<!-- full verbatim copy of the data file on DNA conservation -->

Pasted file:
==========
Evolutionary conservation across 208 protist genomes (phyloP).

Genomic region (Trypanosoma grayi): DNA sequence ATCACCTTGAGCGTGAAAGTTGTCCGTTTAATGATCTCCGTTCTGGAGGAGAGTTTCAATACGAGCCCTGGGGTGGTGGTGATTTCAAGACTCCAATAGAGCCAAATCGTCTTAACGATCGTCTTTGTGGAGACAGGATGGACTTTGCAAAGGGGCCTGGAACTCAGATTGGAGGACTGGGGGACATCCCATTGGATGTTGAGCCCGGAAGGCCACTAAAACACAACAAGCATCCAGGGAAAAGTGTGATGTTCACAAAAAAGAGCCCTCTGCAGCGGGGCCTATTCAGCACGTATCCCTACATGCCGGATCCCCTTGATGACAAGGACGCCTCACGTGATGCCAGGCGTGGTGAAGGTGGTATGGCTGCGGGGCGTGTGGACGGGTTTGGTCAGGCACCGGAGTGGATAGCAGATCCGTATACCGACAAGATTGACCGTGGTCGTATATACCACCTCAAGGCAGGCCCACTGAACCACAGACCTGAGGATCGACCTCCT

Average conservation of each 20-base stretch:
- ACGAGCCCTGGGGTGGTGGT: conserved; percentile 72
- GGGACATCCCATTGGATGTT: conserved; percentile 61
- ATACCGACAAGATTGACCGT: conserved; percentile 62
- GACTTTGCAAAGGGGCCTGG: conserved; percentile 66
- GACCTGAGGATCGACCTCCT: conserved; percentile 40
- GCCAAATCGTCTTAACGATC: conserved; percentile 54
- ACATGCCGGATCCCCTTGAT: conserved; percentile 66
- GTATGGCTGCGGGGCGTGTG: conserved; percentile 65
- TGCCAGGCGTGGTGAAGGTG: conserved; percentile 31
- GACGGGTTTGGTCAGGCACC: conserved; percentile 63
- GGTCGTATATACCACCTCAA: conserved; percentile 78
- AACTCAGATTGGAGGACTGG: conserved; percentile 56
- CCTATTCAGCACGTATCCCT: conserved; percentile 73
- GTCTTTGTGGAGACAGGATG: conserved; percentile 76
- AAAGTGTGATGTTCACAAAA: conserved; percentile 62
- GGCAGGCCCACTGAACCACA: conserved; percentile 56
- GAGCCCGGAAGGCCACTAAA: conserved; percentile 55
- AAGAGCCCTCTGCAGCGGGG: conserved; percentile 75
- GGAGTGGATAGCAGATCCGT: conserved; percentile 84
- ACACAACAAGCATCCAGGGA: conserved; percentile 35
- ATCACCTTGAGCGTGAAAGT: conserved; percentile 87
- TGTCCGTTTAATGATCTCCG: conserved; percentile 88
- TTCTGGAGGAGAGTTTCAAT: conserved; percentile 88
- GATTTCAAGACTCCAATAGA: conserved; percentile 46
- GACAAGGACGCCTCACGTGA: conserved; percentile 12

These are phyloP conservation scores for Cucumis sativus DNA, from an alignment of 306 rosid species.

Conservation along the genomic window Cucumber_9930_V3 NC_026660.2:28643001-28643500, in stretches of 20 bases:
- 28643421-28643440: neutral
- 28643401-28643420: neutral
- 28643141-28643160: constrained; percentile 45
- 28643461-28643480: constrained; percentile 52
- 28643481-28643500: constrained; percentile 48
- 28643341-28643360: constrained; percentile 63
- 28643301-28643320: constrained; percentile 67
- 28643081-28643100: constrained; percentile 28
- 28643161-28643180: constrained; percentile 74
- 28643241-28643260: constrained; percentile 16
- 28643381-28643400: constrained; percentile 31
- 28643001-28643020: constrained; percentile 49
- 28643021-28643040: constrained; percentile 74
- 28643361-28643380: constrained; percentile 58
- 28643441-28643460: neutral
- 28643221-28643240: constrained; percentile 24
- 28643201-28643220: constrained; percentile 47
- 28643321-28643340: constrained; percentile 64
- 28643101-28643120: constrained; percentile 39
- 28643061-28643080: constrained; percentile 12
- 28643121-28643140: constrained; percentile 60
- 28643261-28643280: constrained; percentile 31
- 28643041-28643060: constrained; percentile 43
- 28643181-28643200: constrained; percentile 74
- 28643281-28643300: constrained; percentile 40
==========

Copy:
Evolutionary conservation across 208 protist genomes (phyloP).

Genomic region (Trypanosoma grayi): DNA sequence ATCACCTTGAGCGTGAAAGTTGTCCGTTTAATGATCTCCGTTCTGGAGGAGAGTTTCAATACGAGCCCTGGGGTGGTGGTGATTTCAAGACTCCAATAGAGCCAAATCGTCTTAACGATCGTCTTTGTGGAGACAGGATGGACTTTGCAAAGGGGCCTGGAACTCAGATTGGAGGACTGGGGGACATCCCATTGGATGTTGAGCCCGGAAGGCCACTAAAACACAACAAGCATCCAGGGAAAAGTGTGATGTTCACAAAAAAGAGCCCTCTGCAGCGGGGCCTATTCAGCACGTATCCCTACATGCCGGATCCCCTTGATGACAAGGACGCCTCACGTGATGCCAGGCGTGGTGAAGGTGGTATGGCTGCGGGGCGTGTGGACGGGTTTGGTCAGGCACCGGAGTGGATAGCAGATCCGTATACCGACAAGATTGACCGTGGTCGTATATACCACCTCAAGGCAGGCCCACTGAACCACAGACCTGAGGATCGACCTCCT

Average conservation of each 20-base stretch:
- ACGAGCCCTGGGGTGGTGGT: conserved; percentile 72
- GGGACATCCCATTGGATGTT: conserved; percentile 61
- ATACCGACAAGATTGACCGT: conserved; percentile 62
- GACTTTGCAAAGGGGCCTGG: conserved; percentile 66
- GACCTGAGGATCGACCTCCT: conserved; percentile 40
- GCCAAATCGTCTTAACGATC: conserved; percentile 54
- ACATGCCGGATCCCCTTGAT: conserved; percentile 66
- GTATGGCTGCGGGGCGTGTG: conserved; percentile 65
- TGCCAGGCGTGGTGAAGGTG: conserved; percentile 31
- GACGGGTTTGGTCAGGCACC: conserved; percentile 63
- GGTCGTATATACCACCTCAA: conserved; percentile 78
- AACTCAGATTGGAGGACTGG: conserved; percentile 56
- CCTATTCAGCACGTATCCCT: conserved; percentile 73
- GTCTTTGTGGAGACAGGATG: conserved; percentile 76
- AAAGTGTGATGTTCACAAAA: conserved; percentile 62
- GGCAGGCCCACTGAACCACA: conserved; percentile 56
- GAGCCCGGAAGGCCACTAAA: conserved; percentile 55
- AAGAGCCCTCTGCAGCGGGG: conserved; percentile 75
- GGAGTGGATAGCAGATCCGT: conserved; percentile 84
- ACACAACAAGCATCCAGGGA: conserved; percentile 35
- ATCACCTTGAGCGTGAAAGT: conserved; percentile 87
- TGTCCGTTTAATGATCTCCG: conserved; percentile 88
- TTCTGGAGGAGAGTTTCAAT: conserved; percentile 88
- GATTTCAAGACTCCAATAGA: conserved; percentile 46
- GACAAGGACGCCTCACGTGA: conserved; percentile 12

These are phyloP conservation scores for Cucumis sativus DNA, from an alignment of 306 rosid species.

Conservation along the genomic window Cucumber_9930_V3 NC_026660.2:28643001-28643500, in stretches of 20 bases:
- 28643421-28643440: neutral
- 28643401-28643420: neutral
- 28643141-28643160: constrained; percentile 45
- 28643461-28643480: constrained; percentile 52
- 28643481-28643500: constrained; percentile 48
- 28643341-28643360: constrained; percentile 63
- 28643301-28643320: constrained; percentile 67
- 28643081-28643100: constrained; percentile 28
- 28643161-28643180: constrained; percentile 74
- 28643241-28643260: constrained; percentile 16
- 28643381-28643400: constrained; percentile 31
- 28643001-28643020: constrained; percentile 49
- 28643021-28643040: constrained; percentile 74
- 28643361-28643380: constrained; percentile 58
- 28643441-28643460: neutral
- 28643221-28643240: constrained; percentile 24
- 28643201-28643220: constrained; percentile 47
- 28643321-28643340: constrained; percentile 64
- 28643101-28643120: constrained; percentile 39
- 28643061-28643080: constrained; percentile 12
- 28643121-28643140: constrained; percentile 60
- 28643261-28643280: constrained; percentile 31
- 28643041-28643060: constrained; percentile 43
- 28643181-28643200: constrained; percentile 74
- 28643281-28643300: constrained; percentile 40